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How to express this in one sentence: there are two companies, one is the most successful in America, and the other the most successful in Canada.

Can we say it like this?

they are the most successful two companies in Canada and America.

or is it like this?

they are the two most successful companies in Canada and America.

If both of the above sentences are wrong, how to express it?

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up vote 2 down vote accepted

Both of your sentences indicate that the two companies are Number 1 and Number 2 in the whole of North America, and that there no companies from either country ahead of them. Neither sentence is the equivalent of saying that Company A is top of the US and Company B is top in Canada, and you could stand accused of making an unfounded claim.

If you need to indicate that their status is country-specific, you do need to say that.

What you could say (and probably justify) is that the two companies are among the most successful in the United States and Canada; but again, that doesn't indicate that either is top in their respective country.

How about something like the following (which I've just noticed you have suggested in the question title)?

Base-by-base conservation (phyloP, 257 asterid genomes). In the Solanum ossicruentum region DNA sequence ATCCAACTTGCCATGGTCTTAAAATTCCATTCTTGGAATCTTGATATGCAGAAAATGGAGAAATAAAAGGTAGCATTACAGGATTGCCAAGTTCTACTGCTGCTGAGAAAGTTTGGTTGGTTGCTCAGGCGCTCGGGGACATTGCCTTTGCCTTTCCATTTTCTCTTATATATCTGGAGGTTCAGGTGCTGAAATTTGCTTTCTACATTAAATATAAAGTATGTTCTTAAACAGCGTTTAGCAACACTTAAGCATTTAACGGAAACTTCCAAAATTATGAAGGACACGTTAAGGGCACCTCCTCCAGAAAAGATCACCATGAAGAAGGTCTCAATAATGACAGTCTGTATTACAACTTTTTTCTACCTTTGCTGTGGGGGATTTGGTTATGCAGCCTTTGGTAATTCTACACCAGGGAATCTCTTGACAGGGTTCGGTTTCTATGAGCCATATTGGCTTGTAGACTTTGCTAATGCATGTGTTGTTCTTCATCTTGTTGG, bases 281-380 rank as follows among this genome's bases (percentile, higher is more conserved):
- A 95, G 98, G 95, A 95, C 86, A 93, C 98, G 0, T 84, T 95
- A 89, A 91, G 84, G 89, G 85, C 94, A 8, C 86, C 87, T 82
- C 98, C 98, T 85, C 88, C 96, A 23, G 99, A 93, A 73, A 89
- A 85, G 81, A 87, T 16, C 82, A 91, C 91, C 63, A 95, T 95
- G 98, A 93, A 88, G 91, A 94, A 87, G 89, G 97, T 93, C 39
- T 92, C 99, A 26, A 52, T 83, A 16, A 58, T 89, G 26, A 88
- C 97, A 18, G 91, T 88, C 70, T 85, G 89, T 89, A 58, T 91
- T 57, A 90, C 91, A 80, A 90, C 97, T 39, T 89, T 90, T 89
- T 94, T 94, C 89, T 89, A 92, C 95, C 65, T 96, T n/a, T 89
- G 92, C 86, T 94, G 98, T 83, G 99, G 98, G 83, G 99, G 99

We refer to Company A in the United States and Company B in Canada, the most successful in their respective countries.

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So the 2 sentences I made are not grammartically wrong, just don't indicate what I meant, right? – zwangxian Apr 1 '13 at 5:16
They are not grammatically wrong (although the first is awkward; the second is better). They mean the same thing, and do not mean what you want them to mean. – St John of the Cross Apr 1 '13 at 10:23

I would express it like this:

X and Y are the most successful companies in Canada and the US, respectively.

Just make sure that X is the Canadian company and Y is the US one.

Also, as a side note, "successful" is an awfully vague adjective -- you might want to clarify what you mean by that (most profitable, largest market share, etc.).

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"Company A is the most successful company in the United States, but in Canada it's Company B."

The most precious resource to conserve in writing is your reader's brain.

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Perhaps true, but grammar's still (arguably) important. There needs to be either a semicolon in place of that comma or some sort of conjunction following it. – onomatomaniak Mar 30 '13 at 13:46
Less work for the reader always trumps. But I concede, @onomatomaniak, it's better with a conjunction. – BobStein-VisiBone Mar 30 '13 at 13:52

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